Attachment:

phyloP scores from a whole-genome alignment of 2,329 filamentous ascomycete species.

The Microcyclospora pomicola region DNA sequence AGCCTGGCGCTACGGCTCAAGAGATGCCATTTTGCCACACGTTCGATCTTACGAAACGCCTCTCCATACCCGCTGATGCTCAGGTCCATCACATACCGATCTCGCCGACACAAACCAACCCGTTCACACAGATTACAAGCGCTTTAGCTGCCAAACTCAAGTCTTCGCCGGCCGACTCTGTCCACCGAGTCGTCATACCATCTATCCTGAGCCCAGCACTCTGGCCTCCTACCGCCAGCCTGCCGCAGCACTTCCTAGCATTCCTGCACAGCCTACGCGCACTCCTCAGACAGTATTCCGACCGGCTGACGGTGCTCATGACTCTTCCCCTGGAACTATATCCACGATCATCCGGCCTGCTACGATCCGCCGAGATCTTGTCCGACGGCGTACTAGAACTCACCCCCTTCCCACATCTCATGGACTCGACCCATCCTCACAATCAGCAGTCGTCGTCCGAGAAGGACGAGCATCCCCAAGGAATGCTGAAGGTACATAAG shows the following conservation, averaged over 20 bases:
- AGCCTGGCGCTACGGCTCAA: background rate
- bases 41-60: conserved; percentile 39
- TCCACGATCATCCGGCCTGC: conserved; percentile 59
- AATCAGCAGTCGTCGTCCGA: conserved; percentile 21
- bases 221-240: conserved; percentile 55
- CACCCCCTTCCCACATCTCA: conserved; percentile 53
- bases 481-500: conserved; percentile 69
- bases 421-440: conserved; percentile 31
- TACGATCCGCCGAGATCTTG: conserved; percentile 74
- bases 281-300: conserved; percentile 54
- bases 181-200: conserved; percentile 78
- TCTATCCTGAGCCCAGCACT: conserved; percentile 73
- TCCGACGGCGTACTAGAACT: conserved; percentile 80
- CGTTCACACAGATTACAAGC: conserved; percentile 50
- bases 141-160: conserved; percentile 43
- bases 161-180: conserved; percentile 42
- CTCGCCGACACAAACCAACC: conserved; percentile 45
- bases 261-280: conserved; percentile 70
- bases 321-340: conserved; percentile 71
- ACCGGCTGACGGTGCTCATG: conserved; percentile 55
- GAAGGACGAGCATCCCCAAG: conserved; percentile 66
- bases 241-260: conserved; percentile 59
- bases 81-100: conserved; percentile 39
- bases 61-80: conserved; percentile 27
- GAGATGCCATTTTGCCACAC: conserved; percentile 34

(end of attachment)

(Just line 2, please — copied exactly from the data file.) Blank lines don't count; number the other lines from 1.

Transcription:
The Microcyclospora pomicola region DNA sequence AGCCTGGCGCTACGGCTCAAGAGATGCCATTTTGCCACACGTTCGATCTTACGAAACGCCTCTCCATACCCGCTGATGCTCAGGTCCATCACATACCGATCTCGCCGACACAAACCAACCCGTTCACACAGATTACAAGCGCTTTAGCTGCCAAACTCAAGTCTTCGCCGGCCGACTCTGTCCACCGAGTCGTCATACCATCTATCCTGAGCCCAGCACTCTGGCCTCCTACCGCCAGCCTGCCGCAGCACTTCCTAGCATTCCTGCACAGCCTACGCGCACTCCTCAGACAGTATTCCGACCGGCTGACGGTGCTCATGACTCTTCCCCTGGAACTATATCCACGATCATCCGGCCTGCTACGATCCGCCGAGATCTTGTCCGACGGCGTACTAGAACTCACCCCCTTCCCACATCTCATGGACTCGACCCATCCTCACAATCAGCAGTCGTCGTCCGAGAAGGACGAGCATCCCCAAGGAATGCTGAAGGTACATAAG shows the following conservation, averaged over 20 bases: